Marilyn Black with a nice post-spawn black crappie caught by casting a jig to scattered shoreline cover on Pymatuning Lake.
Cast & Retrieve Crappies
by Darl Black
Simple still works.
When I travel to southern states to fish, I expect to see most crappie anglers pushing or pulling jigs, or trolling crankbaits. There are single-pole anglers, but most places I visit, they are the exception to the rule.
When I fish for crappies in northern states, I know the vast majority of anglers will be casting jigs.
Admittedly, each year I witness an increase in anglers on my local waters in northwestern Pennsylvania engaged in some sort of multiple rod spider rigging (particularly when there’s a tournament going on), but every-day casters still substantially outnumber the multi-pole crowd.
Traditions and resource agencies limitation on number of rods are likely reasons northern anglers do what they do. For the most part, anglers who cast are completely comfortable with what they do – I know I am. And I’ve been doing it for 60 years.
Casting is the hands-on method of fishing that doesn’t cost a small fortune in equipment. Typically, jigs in the 1/32 to 1/8-ounce range are employed by northern crappie casters.
However, I observe a lot of anglers using a rod-reel-line combo that does not suit the baits they are fishing or the species they are fishing for. Here are my basic recommendations for a jig casting outfit.
An all-around spinning rod for casting crappie jigs should be a light action model between 6.5 and 7.5 feet with line recommendation of 4 to 8 pound. Avoid a wimpy noodle often found in rods labeled as ultralight. The tip action should be medium-fast, meaning the bend extends roughly one-third of the way down rod blank. This provides the best action for propelling lightweight jigs, yet sufficient power to set a hook. When using light line for soft-mouth fish like crappie, I rarely employ a quick snap set; a steady pull set is the way to go.
“Slow and steady usually wins the day when it comes to retrieving a jig for crappies – but not always.”
For the past six years (including five years of guiding), I have been using a B’n’M 7-foot Sam Heaton Super-Sensitive Rod. This reasonably priced rod ($76.28 MSRP) has what I consider superb action for casting small jigs, along with very good sensitivity, durability and power in the lower section for landing those incidentally hooked larger fish. I match it with Shimano Sienna 1000 Reel or B’n’M ProStaff Spinning Reel.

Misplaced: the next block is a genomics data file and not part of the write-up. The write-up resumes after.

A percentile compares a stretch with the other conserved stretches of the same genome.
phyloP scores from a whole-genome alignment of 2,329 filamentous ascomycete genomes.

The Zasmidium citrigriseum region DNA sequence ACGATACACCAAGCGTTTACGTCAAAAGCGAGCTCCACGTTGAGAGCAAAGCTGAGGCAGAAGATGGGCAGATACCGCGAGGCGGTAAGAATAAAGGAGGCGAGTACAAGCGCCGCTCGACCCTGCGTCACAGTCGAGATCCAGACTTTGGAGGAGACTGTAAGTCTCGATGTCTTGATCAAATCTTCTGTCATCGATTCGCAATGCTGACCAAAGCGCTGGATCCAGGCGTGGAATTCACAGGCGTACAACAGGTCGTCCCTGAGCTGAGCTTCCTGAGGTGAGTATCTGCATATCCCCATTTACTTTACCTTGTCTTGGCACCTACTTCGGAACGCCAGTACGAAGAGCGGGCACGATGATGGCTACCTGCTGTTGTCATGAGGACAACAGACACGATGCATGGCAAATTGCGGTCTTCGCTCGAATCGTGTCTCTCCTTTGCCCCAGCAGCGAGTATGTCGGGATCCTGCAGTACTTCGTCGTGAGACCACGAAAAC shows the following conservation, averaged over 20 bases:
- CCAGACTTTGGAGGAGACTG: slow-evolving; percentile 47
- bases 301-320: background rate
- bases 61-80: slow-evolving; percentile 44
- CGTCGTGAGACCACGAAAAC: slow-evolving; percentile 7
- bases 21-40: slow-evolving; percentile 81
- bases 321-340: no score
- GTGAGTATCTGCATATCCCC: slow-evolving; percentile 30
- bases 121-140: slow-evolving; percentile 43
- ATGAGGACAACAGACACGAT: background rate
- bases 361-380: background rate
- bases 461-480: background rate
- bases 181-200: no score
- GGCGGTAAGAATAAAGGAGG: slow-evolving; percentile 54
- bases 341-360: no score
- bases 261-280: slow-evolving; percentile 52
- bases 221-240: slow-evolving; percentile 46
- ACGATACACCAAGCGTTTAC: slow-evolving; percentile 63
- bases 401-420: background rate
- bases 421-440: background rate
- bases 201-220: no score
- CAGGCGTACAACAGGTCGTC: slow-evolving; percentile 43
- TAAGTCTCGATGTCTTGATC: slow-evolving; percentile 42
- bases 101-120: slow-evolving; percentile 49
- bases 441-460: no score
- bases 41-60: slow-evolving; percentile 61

As for line, I opt for a quality copolymer line. The stretch in copolymer allows me to employ the sling shot method of freeing a snagged jig. Fluorocarbon is okay, but expensive and does not lay as well on a small spool. Since braid has no stretch, I never use it on an outfit used for casting crappie jigs because I can’t free a snagged bait other than with direct pull – which may break apart some of the cover holding crappies.
In my experience, Gamma 4-pound Optic Yellow Panfish Copolymer Line is an outstanding line for crappie fishing. With standard diameter of 4-pound test line, the actual test strength of molecularly-altered Gamma 4-pound is 8.5 pounds – making it stronger than regular 4-pound test category lines…but very manageable.
Generally, the size and action of crappie jigs are intended to represent forage fish species devoured by crappies; therefore, the most productive jig presentation is swimming rather than bottom bouncing.
The basic retrieve is to cast out and count the jig down to the desired depth. Then holding the rod tip at approximately 9:00, begin turning the reel handle fast enough that the jig does not drop deeper. You may have to go to a lighter weight jig to maintain a constant retrieve depth at a slow speed.
Like the parable of the tortoise and the hare, slow and steady usually wins the day when it comes to retrieving a jig for crappies – but not always. Variations on this theme can also be productive. When a straight-line retrieve doesn’t seem to be working, try the lift-n-drop. This is accomplished within the water column, not on the bottom. Cast and count down, then lift the rod tip from 9:00 position to roughly 10:00, thereby pulling the jig upward. Pause and let the jig fall back on a tight line a short distance, then reel in the slack line and repeat. This oscillating jig path may be the trigger needed to draw strikes.
My wife has difficulty winding a jig in a straight line for very long without a bite. She wants to see it dance, so she holds her rod tip high and constantly jiggles it as she retrieves the bait. This method certainly works for her, and on occasion I’ve followed suit when she starts welling more crappie than me.
There are situations when crappies only want a jig that is barely moving – slower than you can possibly wind. This typically occurs up north during the ice-out bite in extremely shallow water. With water depth of only two to four feet in cover-laden black-bottom bays, a very small hair jig under a float can be trickled along at ultraslow speeds.
Of course, there are occasions when a speedier than normal retrieve will generate the strike. These instances likely involve crappies actively chasing a school of baitfish near the surface, often resulting in minnows jumping out of the water. A fast-moving jig represents a single escaping prey separated from the school.
(Darl Black has been fishing since he was old enough to pick up a fishing rod. He penned his first angling article in the mid-1970s on a now-extinct writing device called a typewriter. During his career as an outdoor writer and photographer, Darl has fished throughout the US and Canada for many freshwater species but still enjoys fishing for crappies.)